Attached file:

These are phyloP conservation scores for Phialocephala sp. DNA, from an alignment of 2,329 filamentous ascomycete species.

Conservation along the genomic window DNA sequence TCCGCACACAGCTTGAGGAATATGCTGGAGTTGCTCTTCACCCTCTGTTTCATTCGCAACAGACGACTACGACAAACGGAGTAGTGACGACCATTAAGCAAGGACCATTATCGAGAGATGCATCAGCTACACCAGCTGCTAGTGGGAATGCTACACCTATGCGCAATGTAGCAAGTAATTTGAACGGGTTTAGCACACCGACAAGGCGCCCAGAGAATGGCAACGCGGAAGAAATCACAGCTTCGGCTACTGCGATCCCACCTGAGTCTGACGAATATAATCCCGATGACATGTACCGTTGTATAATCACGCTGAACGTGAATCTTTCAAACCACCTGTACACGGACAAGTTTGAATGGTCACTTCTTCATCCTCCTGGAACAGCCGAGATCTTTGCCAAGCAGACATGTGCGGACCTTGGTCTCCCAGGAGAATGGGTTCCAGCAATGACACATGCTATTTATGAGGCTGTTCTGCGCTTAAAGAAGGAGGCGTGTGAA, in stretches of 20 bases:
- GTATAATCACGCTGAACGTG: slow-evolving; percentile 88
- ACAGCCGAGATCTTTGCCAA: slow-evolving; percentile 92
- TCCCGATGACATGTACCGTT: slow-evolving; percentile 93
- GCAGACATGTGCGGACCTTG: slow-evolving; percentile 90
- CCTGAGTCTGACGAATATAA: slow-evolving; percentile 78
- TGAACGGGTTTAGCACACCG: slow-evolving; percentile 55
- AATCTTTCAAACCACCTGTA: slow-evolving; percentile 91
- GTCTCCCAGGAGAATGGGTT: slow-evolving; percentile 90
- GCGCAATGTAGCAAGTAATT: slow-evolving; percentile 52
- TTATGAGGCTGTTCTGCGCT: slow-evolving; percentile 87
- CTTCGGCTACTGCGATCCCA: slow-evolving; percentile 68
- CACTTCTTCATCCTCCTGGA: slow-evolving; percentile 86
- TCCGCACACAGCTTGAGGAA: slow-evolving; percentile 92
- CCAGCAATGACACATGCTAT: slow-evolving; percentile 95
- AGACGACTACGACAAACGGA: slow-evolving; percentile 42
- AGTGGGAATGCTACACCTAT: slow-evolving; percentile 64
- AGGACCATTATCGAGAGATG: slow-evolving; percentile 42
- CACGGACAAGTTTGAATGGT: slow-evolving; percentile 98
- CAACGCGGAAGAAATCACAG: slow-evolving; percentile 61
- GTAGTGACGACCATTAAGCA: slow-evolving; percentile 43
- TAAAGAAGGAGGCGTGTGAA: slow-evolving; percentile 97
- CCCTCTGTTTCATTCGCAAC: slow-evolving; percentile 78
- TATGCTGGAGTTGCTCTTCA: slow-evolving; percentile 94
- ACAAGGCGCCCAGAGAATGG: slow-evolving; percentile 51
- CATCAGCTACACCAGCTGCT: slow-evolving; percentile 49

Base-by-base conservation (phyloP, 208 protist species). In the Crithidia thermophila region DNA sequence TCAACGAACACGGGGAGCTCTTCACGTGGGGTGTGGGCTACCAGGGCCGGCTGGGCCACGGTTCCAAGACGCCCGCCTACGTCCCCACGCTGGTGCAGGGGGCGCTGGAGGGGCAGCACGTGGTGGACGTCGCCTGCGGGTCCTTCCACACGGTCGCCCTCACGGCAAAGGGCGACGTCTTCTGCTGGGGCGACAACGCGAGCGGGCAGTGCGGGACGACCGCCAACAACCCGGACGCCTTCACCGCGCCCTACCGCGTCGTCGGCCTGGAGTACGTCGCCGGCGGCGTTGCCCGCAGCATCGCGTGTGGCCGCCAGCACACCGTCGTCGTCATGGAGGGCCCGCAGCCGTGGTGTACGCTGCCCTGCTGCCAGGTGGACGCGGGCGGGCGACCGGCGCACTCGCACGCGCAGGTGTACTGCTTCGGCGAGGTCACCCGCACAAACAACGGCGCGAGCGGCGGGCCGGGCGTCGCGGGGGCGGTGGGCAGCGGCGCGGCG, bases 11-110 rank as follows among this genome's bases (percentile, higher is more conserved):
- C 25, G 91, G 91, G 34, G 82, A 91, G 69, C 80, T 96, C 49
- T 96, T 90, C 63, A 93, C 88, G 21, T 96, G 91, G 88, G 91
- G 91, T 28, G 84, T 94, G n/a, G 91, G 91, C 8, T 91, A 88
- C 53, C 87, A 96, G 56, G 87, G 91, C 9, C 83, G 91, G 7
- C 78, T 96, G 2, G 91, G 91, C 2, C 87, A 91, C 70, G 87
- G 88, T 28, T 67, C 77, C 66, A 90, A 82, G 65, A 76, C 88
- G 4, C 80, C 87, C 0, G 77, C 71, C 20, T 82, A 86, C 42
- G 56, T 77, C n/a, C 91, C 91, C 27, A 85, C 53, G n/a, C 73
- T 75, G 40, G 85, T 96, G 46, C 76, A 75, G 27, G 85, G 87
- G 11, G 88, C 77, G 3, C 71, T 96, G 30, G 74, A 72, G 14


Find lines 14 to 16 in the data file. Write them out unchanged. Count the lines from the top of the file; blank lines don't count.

- CACTTCTTCATCCTCCTGGA: slow-evolving; percentile 86
- TCCGCACACAGCTTGAGGAA: slow-evolving; percentile 92
- CCAGCAATGACACATGCTAT: slow-evolving; percentile 95